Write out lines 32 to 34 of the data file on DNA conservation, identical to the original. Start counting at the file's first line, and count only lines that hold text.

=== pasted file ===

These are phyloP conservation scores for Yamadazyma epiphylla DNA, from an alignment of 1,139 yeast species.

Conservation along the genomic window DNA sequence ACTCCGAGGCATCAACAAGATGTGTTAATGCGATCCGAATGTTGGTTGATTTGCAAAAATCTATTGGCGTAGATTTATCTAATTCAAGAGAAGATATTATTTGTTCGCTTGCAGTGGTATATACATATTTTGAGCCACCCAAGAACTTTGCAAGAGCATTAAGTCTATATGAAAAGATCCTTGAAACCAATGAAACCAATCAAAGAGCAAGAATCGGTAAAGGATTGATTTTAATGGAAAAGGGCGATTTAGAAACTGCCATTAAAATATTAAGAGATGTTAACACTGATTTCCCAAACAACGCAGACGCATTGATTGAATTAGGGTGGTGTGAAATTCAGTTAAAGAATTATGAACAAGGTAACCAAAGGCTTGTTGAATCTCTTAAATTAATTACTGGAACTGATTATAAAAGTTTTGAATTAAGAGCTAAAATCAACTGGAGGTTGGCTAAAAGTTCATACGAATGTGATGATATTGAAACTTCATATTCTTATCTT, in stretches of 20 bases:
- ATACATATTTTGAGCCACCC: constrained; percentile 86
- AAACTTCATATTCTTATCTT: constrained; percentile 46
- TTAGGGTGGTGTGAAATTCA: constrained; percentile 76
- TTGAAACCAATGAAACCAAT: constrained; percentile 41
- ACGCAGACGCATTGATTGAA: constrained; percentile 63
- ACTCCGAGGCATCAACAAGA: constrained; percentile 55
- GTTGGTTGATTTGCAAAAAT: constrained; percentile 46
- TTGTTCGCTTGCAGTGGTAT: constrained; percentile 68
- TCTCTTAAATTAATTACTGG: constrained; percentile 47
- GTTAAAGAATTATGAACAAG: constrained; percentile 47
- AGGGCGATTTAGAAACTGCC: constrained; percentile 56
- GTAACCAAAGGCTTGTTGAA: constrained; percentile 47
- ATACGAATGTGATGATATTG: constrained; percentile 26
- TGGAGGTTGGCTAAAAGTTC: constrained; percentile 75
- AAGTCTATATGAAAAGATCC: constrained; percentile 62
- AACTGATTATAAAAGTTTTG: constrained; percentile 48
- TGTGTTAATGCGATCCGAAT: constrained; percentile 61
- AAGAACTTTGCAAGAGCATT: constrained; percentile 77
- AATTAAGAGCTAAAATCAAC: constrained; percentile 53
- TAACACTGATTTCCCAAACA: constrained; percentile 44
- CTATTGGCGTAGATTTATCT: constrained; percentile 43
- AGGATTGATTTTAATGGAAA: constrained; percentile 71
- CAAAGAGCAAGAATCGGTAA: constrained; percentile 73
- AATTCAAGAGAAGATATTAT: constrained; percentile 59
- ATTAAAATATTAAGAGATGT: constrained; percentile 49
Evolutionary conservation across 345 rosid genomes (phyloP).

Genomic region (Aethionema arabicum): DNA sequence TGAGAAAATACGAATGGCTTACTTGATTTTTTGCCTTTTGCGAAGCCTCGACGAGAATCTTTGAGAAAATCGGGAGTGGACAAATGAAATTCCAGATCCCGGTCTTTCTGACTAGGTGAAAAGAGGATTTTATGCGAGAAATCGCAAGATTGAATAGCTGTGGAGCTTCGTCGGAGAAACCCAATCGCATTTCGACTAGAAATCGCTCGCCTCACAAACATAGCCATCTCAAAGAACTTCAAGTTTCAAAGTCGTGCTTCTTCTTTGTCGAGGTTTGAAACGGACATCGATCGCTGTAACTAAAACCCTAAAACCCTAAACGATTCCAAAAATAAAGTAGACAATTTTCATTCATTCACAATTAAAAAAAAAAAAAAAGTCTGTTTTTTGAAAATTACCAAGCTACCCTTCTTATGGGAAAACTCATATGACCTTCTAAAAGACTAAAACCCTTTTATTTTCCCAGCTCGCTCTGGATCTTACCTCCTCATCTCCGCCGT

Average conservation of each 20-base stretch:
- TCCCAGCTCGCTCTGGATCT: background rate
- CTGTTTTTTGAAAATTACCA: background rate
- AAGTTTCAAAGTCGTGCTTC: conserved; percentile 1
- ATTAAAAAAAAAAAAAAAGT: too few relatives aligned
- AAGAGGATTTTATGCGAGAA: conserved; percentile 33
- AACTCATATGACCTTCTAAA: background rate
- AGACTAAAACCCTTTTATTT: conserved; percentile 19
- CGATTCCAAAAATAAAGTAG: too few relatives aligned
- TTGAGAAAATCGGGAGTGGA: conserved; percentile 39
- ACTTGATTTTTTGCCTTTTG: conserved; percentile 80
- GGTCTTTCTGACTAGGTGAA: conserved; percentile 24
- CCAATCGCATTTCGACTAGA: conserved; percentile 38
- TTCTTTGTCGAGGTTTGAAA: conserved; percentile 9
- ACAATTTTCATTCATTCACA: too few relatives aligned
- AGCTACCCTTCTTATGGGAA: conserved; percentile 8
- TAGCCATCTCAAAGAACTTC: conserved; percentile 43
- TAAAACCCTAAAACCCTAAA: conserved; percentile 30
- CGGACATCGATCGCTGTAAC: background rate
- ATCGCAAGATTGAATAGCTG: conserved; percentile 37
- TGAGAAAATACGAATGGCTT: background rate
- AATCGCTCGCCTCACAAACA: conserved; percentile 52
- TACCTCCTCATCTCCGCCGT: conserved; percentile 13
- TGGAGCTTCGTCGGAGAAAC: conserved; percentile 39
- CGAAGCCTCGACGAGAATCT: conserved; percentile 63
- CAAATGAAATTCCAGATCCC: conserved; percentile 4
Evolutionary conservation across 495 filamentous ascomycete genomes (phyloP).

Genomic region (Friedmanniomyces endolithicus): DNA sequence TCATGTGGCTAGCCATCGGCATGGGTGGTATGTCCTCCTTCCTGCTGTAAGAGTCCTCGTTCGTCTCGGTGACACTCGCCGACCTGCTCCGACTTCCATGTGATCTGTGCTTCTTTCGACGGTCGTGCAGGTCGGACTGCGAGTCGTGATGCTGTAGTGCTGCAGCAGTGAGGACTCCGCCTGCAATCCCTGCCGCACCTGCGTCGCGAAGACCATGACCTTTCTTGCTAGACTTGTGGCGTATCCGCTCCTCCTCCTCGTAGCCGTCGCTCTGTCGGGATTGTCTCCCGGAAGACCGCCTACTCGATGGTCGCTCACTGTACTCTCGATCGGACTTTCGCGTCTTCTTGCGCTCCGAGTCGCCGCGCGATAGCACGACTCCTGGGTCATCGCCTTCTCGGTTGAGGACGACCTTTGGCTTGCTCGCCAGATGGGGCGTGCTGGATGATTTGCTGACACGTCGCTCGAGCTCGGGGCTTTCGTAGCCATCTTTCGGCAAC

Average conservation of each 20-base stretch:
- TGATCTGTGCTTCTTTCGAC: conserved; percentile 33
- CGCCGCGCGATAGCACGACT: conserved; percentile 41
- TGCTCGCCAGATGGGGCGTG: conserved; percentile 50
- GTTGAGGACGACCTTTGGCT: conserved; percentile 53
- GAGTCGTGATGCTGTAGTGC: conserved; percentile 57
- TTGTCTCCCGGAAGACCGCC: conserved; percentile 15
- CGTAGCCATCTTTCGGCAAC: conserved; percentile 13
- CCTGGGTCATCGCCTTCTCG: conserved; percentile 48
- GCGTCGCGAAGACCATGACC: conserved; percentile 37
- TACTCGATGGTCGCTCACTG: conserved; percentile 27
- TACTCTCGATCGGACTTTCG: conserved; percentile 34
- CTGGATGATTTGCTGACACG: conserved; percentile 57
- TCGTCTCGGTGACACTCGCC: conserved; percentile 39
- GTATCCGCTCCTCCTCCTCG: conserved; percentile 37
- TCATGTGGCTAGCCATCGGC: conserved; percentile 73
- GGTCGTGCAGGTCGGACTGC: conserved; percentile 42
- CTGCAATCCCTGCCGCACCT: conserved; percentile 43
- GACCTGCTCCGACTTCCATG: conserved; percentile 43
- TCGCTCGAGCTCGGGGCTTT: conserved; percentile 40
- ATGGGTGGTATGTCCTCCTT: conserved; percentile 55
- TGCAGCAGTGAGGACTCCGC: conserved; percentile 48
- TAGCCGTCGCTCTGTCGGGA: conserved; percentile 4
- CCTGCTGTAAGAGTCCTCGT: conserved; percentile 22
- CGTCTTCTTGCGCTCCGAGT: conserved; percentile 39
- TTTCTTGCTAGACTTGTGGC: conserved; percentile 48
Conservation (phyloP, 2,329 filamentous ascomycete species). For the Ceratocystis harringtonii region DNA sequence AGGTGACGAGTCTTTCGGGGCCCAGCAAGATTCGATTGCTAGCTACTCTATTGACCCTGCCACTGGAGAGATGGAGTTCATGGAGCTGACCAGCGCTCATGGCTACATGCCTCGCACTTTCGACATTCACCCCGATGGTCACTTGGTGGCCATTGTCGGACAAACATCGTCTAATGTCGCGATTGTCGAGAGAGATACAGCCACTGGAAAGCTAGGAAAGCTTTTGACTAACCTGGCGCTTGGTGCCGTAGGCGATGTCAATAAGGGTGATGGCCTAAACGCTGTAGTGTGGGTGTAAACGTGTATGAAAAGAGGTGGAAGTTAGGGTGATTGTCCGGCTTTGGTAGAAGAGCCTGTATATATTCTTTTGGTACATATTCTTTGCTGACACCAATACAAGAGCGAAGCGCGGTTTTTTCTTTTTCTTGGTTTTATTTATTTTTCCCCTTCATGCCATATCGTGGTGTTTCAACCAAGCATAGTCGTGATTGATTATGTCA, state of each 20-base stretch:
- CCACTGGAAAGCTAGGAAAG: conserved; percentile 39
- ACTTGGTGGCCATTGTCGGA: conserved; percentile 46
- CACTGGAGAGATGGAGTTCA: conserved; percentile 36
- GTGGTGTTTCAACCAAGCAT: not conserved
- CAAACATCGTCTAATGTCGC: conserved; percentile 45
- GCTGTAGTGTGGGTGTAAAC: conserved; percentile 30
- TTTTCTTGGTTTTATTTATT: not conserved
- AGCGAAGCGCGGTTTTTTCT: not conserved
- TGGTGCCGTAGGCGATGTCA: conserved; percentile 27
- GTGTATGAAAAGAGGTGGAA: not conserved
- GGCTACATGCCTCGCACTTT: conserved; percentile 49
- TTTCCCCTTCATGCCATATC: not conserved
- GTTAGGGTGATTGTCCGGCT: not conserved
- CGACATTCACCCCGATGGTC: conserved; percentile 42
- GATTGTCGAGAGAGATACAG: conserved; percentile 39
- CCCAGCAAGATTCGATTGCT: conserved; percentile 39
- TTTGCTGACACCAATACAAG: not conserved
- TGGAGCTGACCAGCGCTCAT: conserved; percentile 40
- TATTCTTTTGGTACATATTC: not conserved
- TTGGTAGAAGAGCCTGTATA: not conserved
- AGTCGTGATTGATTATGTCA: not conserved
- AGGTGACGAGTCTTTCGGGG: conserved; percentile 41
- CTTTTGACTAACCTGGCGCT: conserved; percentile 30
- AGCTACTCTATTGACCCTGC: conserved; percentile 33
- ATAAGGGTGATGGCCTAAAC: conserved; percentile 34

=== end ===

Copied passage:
- CTGTTTTTTGAAAATTACCA: background rate
- AAGTTTCAAAGTCGTGCTTC: conserved; percentile 1
- ATTAAAAAAAAAAAAAAAGT: too few relatives aligned